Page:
Delving into one of her life’s most rich, rewarding, and fraught relationships, Mom & Me & Mom explores the healing and love that evolved between the two women over the course of their lives, the love that fostered Maya Angelou’s rise from immeasurable depths to reach impossible heights.

Praise for Mom & Me & Mom

“Mom & Me & Mom is delivered with Angelou’s trademark good humor and fierce optimism. If any resentments linger between these lines, if lives are partially revealed without all the bitter details exposed, well, that is part of Angelou’s forgiving design. As an account of reconciliation, this little book is just revealing enough, and pretty irresistible.”—The Washington Post

“Moving . . . a remarkable portrait of two courageous souls.”—People

“[The] latest, and most potent, of her serial autobiographies . . . [a] tough-minded, tenderhearted addition to Angelou’s spectacular canon.”—Elle

“Mesmerizing . . . Angelou has a way with words that can still dazzle us, and with her mother as a subject, Angelou has a near-perfect muse and mystery woman.”—Essence
In the twenty-first century, a developmental phase of life is emerging as significant and distinct, capturing our interest, engaging our curiosity, and expanding our understanding of human potential and development. Demographers talk about this new chapter in life as characterized by people—between fifty and seventy-five—who are considered "neither young nor old." In our "third chapters" we are beginning to redefine our views about the casualties and opportunities of aging; we are challenging cultural definitions of strength, maturity, power, and sexiness.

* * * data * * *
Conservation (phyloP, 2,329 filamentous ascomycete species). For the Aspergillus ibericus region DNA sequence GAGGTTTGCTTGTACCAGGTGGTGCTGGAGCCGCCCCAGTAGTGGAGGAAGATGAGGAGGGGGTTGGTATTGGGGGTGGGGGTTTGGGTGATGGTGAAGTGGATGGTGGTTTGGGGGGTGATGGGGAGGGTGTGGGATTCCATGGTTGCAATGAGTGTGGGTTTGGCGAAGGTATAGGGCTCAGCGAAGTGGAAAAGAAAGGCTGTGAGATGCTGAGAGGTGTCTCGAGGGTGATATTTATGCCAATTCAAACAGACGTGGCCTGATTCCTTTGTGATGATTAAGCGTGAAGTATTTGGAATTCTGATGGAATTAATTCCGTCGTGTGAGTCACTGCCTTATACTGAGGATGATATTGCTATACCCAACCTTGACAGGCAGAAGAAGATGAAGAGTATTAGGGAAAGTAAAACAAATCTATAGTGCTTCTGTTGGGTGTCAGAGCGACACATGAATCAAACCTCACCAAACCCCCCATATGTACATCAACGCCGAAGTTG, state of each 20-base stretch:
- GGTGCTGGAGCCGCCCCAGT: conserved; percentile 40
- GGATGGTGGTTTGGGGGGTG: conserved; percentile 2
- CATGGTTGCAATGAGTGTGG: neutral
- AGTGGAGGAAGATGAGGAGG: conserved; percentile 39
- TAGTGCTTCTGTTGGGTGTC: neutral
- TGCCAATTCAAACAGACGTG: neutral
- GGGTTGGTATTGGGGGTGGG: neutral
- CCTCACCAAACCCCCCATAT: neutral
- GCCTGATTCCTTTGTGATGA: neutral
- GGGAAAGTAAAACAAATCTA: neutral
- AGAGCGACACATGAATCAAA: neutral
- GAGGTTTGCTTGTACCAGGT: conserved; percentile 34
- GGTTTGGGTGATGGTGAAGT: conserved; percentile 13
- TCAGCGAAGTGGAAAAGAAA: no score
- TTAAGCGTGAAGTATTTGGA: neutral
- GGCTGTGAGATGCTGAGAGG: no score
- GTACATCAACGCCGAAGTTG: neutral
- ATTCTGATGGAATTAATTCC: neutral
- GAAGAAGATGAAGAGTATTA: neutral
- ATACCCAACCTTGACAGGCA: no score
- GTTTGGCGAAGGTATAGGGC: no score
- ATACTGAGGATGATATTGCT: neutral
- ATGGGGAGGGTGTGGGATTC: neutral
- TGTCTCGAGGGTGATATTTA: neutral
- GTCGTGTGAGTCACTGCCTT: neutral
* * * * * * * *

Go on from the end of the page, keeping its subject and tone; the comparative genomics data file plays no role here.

This is a chapter in life when the traditional norms, rules, and rituals of our careers seem less encompassing and restrictive; when many women and men seem to be embracing new challenges and searching for greater meaning in life.

In The Third Chapter, the renowned sociologist Dr. Sara Lawrence-Lightfoot offers a strong counterpoint to the murky ambivalence that shrouds our clear view of people in their third chapters. She challenges the still prevailing and anachronistic images of aging by documenting and revealing the ways in which the years between fifty and seventy-five may, in fact, be the most transformative and generative time in our lives, tracing the ways in which wisdom, experience, and new learning inspire individual growth and cultural transformation. The women and men whose voices fill the pages of The Third Chapter tell passionate and poignant stories of risk and vulnerability, failure and resilience, challenge and mastery, experimentation and improvisation, and insight and new learning.